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A 71-year-old man attended accident and emergency with a 1-day history of rectal bleeding without associated abdominal pain, change in bowel habit or history of GI disease. On admission, his haemoglobin was normal at 147 g/L with normal platelets of 194×109/L. There was a raised white blood cell count of 12.2×109/L (normal range 4.5−11×109/L) and normal C-reactive protein of 2.2 mg/L. His urea and electrolytes and liver function tests were normal. The patient had no recent changes to his regular medication and did not take non-steroidal anti-inflammatory drugs, antiplatelet or anticoagulant medications. He reported feeling well with no fevers or weight loss and denied any previous similar episodes. He had recently undergone a minimally invasive procedure for benign prostatic hypertrophy (BPH) with no intraprocedural complications.
A same-day flexible sigmoidoscopy was performed which revealed four shallow rectal ulcers up to 2 cm in diameter. A small amount of fresh red blood was seen but there was no evidence of active bleeding or other endoscopic abnormalities up to the descending colon. An example of the rectal ulceration is shown in figure 1.
What is the cause of bleeding and how should this patient be managed?
This patient had rectal ulceration as a complication of bilateral prostatic artery embolisation (PAE). PAE is an alternative to transurethral resection of the prostate for BPH that achieves similar improvement in lower urinary tract symptoms and is safer in higher-risk surgical candidates.1 Limited data suggest that 2.4%–27% of patients undergoing the procedure experience rectal bleeding.2 3 The mechanism by which PAE may result in ischaemic proctopathy is due to the prostate gland’s arterial supply anastomosing with branches of the rectal arteries in 29% of individuals.4 Variabilities in the prostate gland’s arterial supply are characterised by angiography prior to embolisation, as illustrated in figure 2. Urinary tract symptoms are more common adverse effects than rectal bleeding, but gastroenterologists should also be aware that diarrhoea is reported in up to 18%.2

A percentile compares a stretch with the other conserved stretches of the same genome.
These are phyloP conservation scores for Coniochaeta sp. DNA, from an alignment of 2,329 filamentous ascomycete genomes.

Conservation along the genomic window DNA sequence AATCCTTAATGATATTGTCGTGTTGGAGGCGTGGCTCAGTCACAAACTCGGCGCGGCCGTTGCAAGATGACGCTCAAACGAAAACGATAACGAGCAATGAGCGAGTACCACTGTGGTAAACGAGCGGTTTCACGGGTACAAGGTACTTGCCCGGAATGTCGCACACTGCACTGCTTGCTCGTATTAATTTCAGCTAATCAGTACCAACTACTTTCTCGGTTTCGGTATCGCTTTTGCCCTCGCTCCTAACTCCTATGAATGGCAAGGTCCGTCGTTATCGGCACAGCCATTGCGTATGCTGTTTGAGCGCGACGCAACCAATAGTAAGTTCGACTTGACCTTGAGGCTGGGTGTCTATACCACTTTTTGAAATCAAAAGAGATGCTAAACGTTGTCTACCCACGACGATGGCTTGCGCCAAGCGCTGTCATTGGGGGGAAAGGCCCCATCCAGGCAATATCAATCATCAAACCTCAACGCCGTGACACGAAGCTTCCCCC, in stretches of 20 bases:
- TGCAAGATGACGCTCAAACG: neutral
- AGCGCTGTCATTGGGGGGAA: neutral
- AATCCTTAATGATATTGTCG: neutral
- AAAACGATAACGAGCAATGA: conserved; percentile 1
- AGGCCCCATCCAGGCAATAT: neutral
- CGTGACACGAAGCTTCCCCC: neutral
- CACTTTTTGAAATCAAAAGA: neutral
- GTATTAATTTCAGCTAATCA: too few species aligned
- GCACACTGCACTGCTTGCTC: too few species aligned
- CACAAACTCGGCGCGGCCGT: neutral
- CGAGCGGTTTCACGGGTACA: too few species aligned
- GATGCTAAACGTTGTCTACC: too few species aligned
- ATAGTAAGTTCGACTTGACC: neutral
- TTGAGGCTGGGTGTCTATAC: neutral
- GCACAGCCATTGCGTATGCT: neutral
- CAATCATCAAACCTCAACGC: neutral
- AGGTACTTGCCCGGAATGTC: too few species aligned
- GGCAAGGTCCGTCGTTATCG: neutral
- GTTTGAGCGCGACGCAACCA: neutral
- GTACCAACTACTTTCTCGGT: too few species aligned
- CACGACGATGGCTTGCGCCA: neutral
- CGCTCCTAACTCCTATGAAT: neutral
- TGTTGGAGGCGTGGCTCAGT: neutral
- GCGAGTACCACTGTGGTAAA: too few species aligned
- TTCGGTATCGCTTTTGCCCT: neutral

On reviewing the literature, we identified a single case report of endoscopically confirmed transient ischaemic proctopathy as a cause of rectal bleeding post PAE.5 In this individual, rectal ulceration was observed at day 4. The patient was managed conservatively and the ulcers resolved by day 16.5 In keeping with the previous case, our patient was managed conservatively and his symptoms resolved a day after the presentation. He had experienced no recurrence of GI symptoms by the time of follow-up, which is 6 weeks later. Therefore, no further endoscopic investigation was deemed necessary. Biopsy samples were not taken at the time of the index endoscopy in view of the potential risk of fistulation and high likelihood of the ulcers being ischaemic in nature based on the clinical history and endoscopic appearances. We recommend a similar approach in stable patients with small volume and self-limiting bleeding following PAE.
Contributors MHB and MAS drafted the manuscript, which SM and SMc reviewed for important intellectual content. All the authors reviewed and edited the final article.
Competing interests MHB: None. MAS: Advisory fees: Takeda, Janssen and Falk. Lecture fees: Takeda, MSD, Janssen and Falk. SM: None. SMc: Advisory fees: Abbvie and MSD.
Patient consent for publication Obtained.
Provenance and peer review Not commissioned; externally peer reviewed.
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